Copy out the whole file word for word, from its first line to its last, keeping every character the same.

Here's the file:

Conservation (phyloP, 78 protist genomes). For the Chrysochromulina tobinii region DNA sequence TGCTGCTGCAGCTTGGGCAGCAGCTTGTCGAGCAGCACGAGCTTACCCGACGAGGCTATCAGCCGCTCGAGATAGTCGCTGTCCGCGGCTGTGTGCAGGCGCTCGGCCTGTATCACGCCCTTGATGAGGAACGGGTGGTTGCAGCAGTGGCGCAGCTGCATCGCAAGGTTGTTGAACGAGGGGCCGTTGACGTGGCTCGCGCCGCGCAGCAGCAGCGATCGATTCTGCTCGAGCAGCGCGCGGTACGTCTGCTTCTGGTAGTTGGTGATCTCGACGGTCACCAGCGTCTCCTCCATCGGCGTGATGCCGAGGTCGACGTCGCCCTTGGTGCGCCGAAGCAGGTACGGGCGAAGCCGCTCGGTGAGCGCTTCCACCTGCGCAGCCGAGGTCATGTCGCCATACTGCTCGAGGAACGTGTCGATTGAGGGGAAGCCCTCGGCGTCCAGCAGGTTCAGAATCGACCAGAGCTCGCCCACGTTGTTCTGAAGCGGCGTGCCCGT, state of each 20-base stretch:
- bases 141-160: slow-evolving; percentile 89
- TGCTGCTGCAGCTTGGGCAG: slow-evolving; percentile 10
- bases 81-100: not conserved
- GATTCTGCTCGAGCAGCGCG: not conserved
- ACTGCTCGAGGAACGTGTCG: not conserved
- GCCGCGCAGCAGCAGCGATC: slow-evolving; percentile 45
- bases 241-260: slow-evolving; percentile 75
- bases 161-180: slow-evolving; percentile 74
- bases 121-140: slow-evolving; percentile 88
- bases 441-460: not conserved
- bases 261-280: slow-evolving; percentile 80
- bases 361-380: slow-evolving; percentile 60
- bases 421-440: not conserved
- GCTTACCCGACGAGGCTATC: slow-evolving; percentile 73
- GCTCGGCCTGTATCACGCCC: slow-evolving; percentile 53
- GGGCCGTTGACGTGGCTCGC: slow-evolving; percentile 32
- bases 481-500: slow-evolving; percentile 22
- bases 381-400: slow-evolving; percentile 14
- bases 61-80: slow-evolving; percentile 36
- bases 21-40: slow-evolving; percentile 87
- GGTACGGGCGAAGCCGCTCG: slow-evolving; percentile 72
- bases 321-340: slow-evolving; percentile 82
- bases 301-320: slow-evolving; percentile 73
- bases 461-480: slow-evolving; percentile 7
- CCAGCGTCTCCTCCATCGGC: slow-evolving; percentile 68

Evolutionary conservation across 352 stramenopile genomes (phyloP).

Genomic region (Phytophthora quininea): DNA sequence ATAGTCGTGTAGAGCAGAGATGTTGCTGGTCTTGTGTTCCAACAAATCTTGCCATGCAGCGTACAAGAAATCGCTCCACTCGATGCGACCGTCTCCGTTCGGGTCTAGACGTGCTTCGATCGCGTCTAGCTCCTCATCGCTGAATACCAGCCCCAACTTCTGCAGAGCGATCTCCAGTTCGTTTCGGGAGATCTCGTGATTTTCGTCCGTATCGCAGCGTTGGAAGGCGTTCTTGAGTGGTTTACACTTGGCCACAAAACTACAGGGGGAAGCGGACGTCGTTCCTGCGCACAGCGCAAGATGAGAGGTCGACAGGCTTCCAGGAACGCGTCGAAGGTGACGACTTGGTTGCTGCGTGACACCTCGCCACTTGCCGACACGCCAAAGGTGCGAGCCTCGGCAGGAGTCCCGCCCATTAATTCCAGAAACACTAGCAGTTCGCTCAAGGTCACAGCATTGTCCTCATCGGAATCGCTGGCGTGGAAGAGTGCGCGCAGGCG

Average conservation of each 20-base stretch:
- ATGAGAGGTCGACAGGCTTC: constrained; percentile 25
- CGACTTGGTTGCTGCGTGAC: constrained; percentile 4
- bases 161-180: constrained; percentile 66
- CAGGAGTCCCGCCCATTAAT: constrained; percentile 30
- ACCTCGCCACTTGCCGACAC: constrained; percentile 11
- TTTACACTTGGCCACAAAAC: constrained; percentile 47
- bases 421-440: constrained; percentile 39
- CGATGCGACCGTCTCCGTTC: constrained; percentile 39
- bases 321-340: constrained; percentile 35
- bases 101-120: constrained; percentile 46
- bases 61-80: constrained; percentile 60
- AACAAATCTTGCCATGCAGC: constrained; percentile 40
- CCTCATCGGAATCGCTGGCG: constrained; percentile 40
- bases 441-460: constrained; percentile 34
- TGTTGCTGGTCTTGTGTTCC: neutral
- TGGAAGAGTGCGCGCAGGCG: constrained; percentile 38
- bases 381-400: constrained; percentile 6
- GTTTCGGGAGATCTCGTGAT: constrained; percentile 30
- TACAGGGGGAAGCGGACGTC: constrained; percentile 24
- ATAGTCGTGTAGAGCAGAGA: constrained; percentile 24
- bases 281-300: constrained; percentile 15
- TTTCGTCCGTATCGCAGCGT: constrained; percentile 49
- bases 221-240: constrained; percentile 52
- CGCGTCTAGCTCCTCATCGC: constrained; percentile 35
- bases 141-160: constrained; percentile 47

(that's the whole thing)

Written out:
Conservation (phyloP, 78 protist genomes). For the Chrysochromulina tobinii region DNA sequence TGCTGCTGCAGCTTGGGCAGCAGCTTGTCGAGCAGCACGAGCTTACCCGACGAGGCTATCAGCCGCTCGAGATAGTCGCTGTCCGCGGCTGTGTGCAGGCGCTCGGCCTGTATCACGCCCTTGATGAGGAACGGGTGGTTGCAGCAGTGGCGCAGCTGCATCGCAAGGTTGTTGAACGAGGGGCCGTTGACGTGGCTCGCGCCGCGCAGCAGCAGCGATCGATTCTGCTCGAGCAGCGCGCGGTACGTCTGCTTCTGGTAGTTGGTGATCTCGACGGTCACCAGCGTCTCCTCCATCGGCGTGATGCCGAGGTCGACGTCGCCCTTGGTGCGCCGAAGCAGGTACGGGCGAAGCCGCTCGGTGAGCGCTTCCACCTGCGCAGCCGAGGTCATGTCGCCATACTGCTCGAGGAACGTGTCGATTGAGGGGAAGCCCTCGGCGTCCAGCAGGTTCAGAATCGACCAGAGCTCGCCCACGTTGTTCTGAAGCGGCGTGCCCGT, state of each 20-base stretch:
- bases 141-160: slow-evolving; percentile 89
- TGCTGCTGCAGCTTGGGCAG: slow-evolving; percentile 10
- bases 81-100: not conserved
- GATTCTGCTCGAGCAGCGCG: not conserved
- ACTGCTCGAGGAACGTGTCG: not conserved
- GCCGCGCAGCAGCAGCGATC: slow-evolving; percentile 45
- bases 241-260: slow-evolving; percentile 75
- bases 161-180: slow-evolving; percentile 74
- bases 121-140: slow-evolving; percentile 88
- bases 441-460: not conserved
- bases 261-280: slow-evolving; percentile 80
- bases 361-380: slow-evolving; percentile 60
- bases 421-440: not conserved
- GCTTACCCGACGAGGCTATC: slow-evolving; percentile 73
- GCTCGGCCTGTATCACGCCC: slow-evolving; percentile 53
- GGGCCGTTGACGTGGCTCGC: slow-evolving; percentile 32
- bases 481-500: slow-evolving; percentile 22
- bases 381-400: slow-evolving; percentile 14
- bases 61-80: slow-evolving; percentile 36
- bases 21-40: slow-evolving; percentile 87
- GGTACGGGCGAAGCCGCTCG: slow-evolving; percentile 72
- bases 321-340: slow-evolving; percentile 82
- bases 301-320: slow-evolving; percentile 73
- bases 461-480: slow-evolving; percentile 7
- CCAGCGTCTCCTCCATCGGC: slow-evolving; percentile 68

Evolutionary conservation across 352 stramenopile genomes (phyloP).

Genomic region (Phytophthora quininea): DNA sequence ATAGTCGTGTAGAGCAGAGATGTTGCTGGTCTTGTGTTCCAACAAATCTTGCCATGCAGCGTACAAGAAATCGCTCCACTCGATGCGACCGTCTCCGTTCGGGTCTAGACGTGCTTCGATCGCGTCTAGCTCCTCATCGCTGAATACCAGCCCCAACTTCTGCAGAGCGATCTCCAGTTCGTTTCGGGAGATCTCGTGATTTTCGTCCGTATCGCAGCGTTGGAAGGCGTTCTTGAGTGGTTTACACTTGGCCACAAAACTACAGGGGGAAGCGGACGTCGTTCCTGCGCACAGCGCAAGATGAGAGGTCGACAGGCTTCCAGGAACGCGTCGAAGGTGACGACTTGGTTGCTGCGTGACACCTCGCCACTTGCCGACACGCCAAAGGTGCGAGCCTCGGCAGGAGTCCCGCCCATTAATTCCAGAAACACTAGCAGTTCGCTCAAGGTCACAGCATTGTCCTCATCGGAATCGCTGGCGTGGAAGAGTGCGCGCAGGCG

Average conservation of each 20-base stretch:
- ATGAGAGGTCGACAGGCTTC: constrained; percentile 25
- CGACTTGGTTGCTGCGTGAC: constrained; percentile 4
- bases 161-180: constrained; percentile 66
- CAGGAGTCCCGCCCATTAAT: constrained; percentile 30
- ACCTCGCCACTTGCCGACAC: constrained; percentile 11
- TTTACACTTGGCCACAAAAC: constrained; percentile 47
- bases 421-440: constrained; percentile 39
- CGATGCGACCGTCTCCGTTC: constrained; percentile 39
- bases 321-340: constrained; percentile 35
- bases 101-120: constrained; percentile 46
- bases 61-80: constrained; percentile 60
- AACAAATCTTGCCATGCAGC: constrained; percentile 40
- CCTCATCGGAATCGCTGGCG: constrained; percentile 40
- bases 441-460: constrained; percentile 34
- TGTTGCTGGTCTTGTGTTCC: neutral
- TGGAAGAGTGCGCGCAGGCG: constrained; percentile 38
- bases 381-400: constrained; percentile 6
- GTTTCGGGAGATCTCGTGAT: constrained; percentile 30
- TACAGGGGGAAGCGGACGTC: constrained; percentile 24
- ATAGTCGTGTAGAGCAGAGA: constrained; percentile 24
- bases 281-300: constrained; percentile 15
- TTTCGTCCGTATCGCAGCGT: constrained; percentile 49
- bases 221-240: constrained; percentile 52
- CGCGTCTAGCTCCTCATCGC: constrained; percentile 35
- bases 141-160: constrained; percentile 47